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A Bad Cover Letter Can Blow Your Job Prospects

Our fall recruiting season has started at Palisades Hudson Financial Group, and as the resumes come in, I am struck by how many really excellent candidates take themselves out of the running with a poorly executed cover letter.

Our organization is a highly personal asset management and financial planning firm with wonderful clients and a wonderful staff. From the beginning, we do our best to ensure a good fit between our new hires and the firm. Our careful process pays off; many of our current staff members have been with us for 10 years or more. We hire highly motivated and dedicated individuals with a passion for finance and economics, a drive to continue learning and a strong desire to help individuals and families. When we find talented people who work well with our existing staff, we want to give them opportunities to grow professionally with us for as long as possible.

Given our objectives, our hiring style is different from that of many larger firms, which may bring in groups of 25 or 50 new hires at once to allow for significant attrition. We do not extend an offer until we are reasonably sure we want the applicant as a long-term member of our team.

Consequently, we screen our applicants very seriously. Our interview process is thorough and lengthy, so we can only invite a limited number of candidates to discuss a position face-to-face. Yet for each job we post, we receive a huge number of applications. Many of these applicants have excellent qualifications and relevant experience. So how do we choose who to interview?

Often the difference between the applicant we interview and the applicant we pass over is their cover letters.

A pro-forma cover letter, even with a few details tweaked to fit our company, will usually keep us from moving forward with our hiring process. We know boilerplate when we see it. If applicants really want to work for an organization, they should take a little time to understand what that company is about and let the hiring manager or team know, in a cover letter, what about the firm so intrigues them. If candidates don’t want to take the time to research a particular firm, or if nothing about it genuinely interests them, maybe it is a sign that the organization is not the one for them.

Here are some suggestions to keep in mind when writing a cover letter:

Don’t simply modify the same letter over and over. We recently received an application for a full-time position from a candidate who previously applied for a summer internship. While we are delighted he remained interested, and are happy to reconsider applicants who have had time to gain new skills and experience since they last applied, our hiring team immediately noticed that his cover letter was exactly the same as before, down to the (no longer accurate) statement that he was applying for an internship.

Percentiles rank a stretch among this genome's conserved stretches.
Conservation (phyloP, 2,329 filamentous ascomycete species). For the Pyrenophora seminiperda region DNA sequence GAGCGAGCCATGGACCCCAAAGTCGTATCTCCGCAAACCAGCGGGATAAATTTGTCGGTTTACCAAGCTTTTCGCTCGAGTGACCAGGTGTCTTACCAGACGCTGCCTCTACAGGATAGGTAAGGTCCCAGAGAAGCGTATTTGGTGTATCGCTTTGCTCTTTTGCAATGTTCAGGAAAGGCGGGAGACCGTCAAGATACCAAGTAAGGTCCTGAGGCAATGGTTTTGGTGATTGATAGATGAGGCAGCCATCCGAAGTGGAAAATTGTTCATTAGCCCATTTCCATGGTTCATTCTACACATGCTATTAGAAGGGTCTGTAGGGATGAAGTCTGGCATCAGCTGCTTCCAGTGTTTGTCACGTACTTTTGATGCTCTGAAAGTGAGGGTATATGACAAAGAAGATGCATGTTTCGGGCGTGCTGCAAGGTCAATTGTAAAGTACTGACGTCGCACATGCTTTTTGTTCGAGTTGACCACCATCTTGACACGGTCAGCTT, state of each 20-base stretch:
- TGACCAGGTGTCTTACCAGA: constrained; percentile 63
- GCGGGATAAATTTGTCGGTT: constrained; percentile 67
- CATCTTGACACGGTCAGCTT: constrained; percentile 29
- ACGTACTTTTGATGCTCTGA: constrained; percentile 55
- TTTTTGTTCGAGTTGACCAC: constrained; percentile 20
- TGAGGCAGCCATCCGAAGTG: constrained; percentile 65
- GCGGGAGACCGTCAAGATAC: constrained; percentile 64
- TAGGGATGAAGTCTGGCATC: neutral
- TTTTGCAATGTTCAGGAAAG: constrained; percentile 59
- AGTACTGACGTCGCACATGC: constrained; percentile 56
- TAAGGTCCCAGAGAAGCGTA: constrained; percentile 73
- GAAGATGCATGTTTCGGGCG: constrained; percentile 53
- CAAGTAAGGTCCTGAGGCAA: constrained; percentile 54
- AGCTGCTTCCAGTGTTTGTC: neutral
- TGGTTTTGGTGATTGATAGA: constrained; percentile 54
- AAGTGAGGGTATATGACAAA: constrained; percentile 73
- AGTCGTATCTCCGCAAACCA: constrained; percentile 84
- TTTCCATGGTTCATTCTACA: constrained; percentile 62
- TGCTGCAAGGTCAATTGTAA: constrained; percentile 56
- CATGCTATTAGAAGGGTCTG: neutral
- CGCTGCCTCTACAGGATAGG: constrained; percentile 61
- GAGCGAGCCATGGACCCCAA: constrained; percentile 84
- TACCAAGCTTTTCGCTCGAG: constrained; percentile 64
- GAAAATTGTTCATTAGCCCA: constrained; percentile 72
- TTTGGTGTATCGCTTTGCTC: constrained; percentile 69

Even at a firm larger than ours, or one where you have never previously applied, using standardized language will make you seem stiff and generic. Worse, it can lead to editing mistakes such as specifying the wrong position (or even the wrong company) - a major red flag for an employer looking to hire someone who pays attention to detail. Instead, take 15 or 20 minutes to write a brief letter from scratch every time you apply to a position. A cover letter should outline why you are interested in the job and why you would excel in the position. These things will change somewhat for each application. Avoid trying to make a generic letter sound specific by forcing in a few details.

Don’t guess what an employer needs. While you should certainly read the posting carefully and look at the employer’s website and online presence, it is possible to become overly confident about the organization’s needs. Guessing what an employer is looking for can make you look presumptuous or naive. It can also lead you to be frustratingly vague: Discussing your “personal impact” or why you are a “dynamic professional” is meaningless filler that does nothing to further your candidacy.

Strike a personable but professional tone. Many bad cover letters are much more formal than necessary. Your tone should be appropriate for work, but your cover letter should also sound like you. Write it the way you would write an email to your boss or professor. Try reading it aloud to see how it sounds. This practice will also help you catch spelling, grammar and punctuation errors. Your letter should be as close to typo-free as you can possibly make it. A cover letter should also be no more than one page, and it should be properly formatted as a letter.

Make the case for why you would be a good fit for the specific job and the specific company. It is easy to tell the difference between a candidate who has taken a few minutes to research the company and one who has not, and this difference matters. You should be very specific when discussing what about the company excites you, as well as what about you may excite the company. Don’t go overboard, but if you think you would excel, be sure to explain why.

To boil it down: Your cover letter should be an honest, clear statement of why you are enthusiastic about the position to which you are applying, and it should augment your resume in presenting a picture of why you would be likely to succeed. If you meet both of these objectives, you will give yourself a considerable head start toward getting an interview, and if all goes well, an offer.

Good luck!

If you enjoyed this article, be sure to check out Palisades Hudson’s book, Looking Ahead: Life, Family, Wealth and Business After 55, now available in paperback and as an e-book.

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